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NDSC Governmental Affairs Newsline
September 23, 2014

ABLE Update

On Friday, September 19, 2014, the leaders of the Senate's Committee on Finance said that they have reached an agreement on the framework for the ABLE Act. After a meeting between the Senate Finance committee staff, NDSC and other national disability advocates, a statement was released by Sen. Ron Wyden, D-Ore., Sen. Orrin Hatch, R-Utah, Sen. Bob Casey, D-Pa., and Sen. Richard Burr, R-N.C. which reads: "We are committed to working with our House colleagues to ensure this legislation will be passed in a bipartisan, bicameral manner and sent to the president's desk in the lame duck session."

Under the House amended version, people with disabilities would be able to create special accounts at any financial institution where they could deposit up to $14,000 annually. The ABLE accounts could accrue up to $100,000 in savings. Interest earned on savings within the accounts would be tax-free to the extent that funds were expended on disability-related expenses.

Congressional members have said that a plan must be developed to pay for the $2.1 billion cost over 10 years.  Hopefully, an agreement can be reached and the bill will be passed during the lame duck Congressional session, which begins November 12, 2014. 
Education - The IDEA Fairness Restoration Act  
Introduced in the Senate

On September 10, 2014, Senator Tom Harkin (D-IA) introduced S.2790, the Individuals with Disabilities Education Act (IDEA) Fairness Restoration Act. This legislation would ensure parents who successfully challenge a school district under IDEA can recoup costs for psychologists, behavior specialists, physicians and other experts they engage, in order to bring their case.  Currently, families can challenge schools if they do not believe that their child is being provided a free and appropriate education (FAPE) under the law. While attorney's fees can be recovered by whichever party prevails, a 2006 U.S. Supreme Court decision determined that costs for expert witnesses cannot. The IDEA Fairness Restoration Act would remedy this problem by overriding the Supreme Court's decision and restoring IDEA's original intent, allowing prevailing parents to recover expert fees, just like prevailing plaintiffs in the Americans with Disabilities Act, Title VII, and other civil rights laws.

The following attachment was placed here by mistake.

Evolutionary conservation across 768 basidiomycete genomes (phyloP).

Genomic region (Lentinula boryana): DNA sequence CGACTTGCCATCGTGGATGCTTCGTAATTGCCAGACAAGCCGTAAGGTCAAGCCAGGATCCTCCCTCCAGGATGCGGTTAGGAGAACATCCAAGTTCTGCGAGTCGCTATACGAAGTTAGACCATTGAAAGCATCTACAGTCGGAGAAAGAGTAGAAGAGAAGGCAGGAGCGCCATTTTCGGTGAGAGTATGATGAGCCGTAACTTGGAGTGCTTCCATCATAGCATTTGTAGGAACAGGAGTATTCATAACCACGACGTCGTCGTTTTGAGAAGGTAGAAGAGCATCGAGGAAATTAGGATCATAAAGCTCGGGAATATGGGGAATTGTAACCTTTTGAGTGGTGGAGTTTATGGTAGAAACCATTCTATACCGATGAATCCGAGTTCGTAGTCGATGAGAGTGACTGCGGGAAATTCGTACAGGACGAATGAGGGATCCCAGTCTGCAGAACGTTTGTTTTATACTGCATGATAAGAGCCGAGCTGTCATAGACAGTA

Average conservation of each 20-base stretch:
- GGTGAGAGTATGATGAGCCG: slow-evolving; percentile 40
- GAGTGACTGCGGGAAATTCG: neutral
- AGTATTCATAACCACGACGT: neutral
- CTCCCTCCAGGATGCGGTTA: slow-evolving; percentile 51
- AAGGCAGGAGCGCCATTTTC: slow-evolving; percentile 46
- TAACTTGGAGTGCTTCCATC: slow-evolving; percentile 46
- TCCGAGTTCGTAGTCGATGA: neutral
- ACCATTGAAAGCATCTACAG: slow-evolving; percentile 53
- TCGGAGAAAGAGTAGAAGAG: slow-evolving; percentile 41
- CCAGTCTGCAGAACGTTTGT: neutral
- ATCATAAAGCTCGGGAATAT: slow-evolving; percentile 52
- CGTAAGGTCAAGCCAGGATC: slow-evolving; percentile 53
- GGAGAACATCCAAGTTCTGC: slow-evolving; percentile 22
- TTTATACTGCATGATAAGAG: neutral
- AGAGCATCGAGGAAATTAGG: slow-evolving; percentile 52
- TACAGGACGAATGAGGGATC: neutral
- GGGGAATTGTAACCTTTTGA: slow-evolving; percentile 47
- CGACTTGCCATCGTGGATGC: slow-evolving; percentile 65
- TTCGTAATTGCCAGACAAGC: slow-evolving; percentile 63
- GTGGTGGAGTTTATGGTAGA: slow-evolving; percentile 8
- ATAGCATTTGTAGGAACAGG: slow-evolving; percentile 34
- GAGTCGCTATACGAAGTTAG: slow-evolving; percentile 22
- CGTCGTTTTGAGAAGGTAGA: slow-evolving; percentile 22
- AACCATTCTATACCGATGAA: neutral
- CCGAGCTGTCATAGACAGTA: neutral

Great Opportunity in Washington, DC

The Joseph P. Kennedy, Jr. Foundation is seeking exemplary professionals, and/or persons experiencing disability and/or family members of persons with intellectual or developmental disabilities for an intensive one-year Public Policy Fellowship in Washington, D.C. The purpose of the Fellowship is to prepare both early career and more seasoned leaders to assume leadership in the public policy arena in their home state and/or nationally. Get all the details at the JPKF website.
NDSC envisions a world with equal rights and opportunities for people with Down syndrome.

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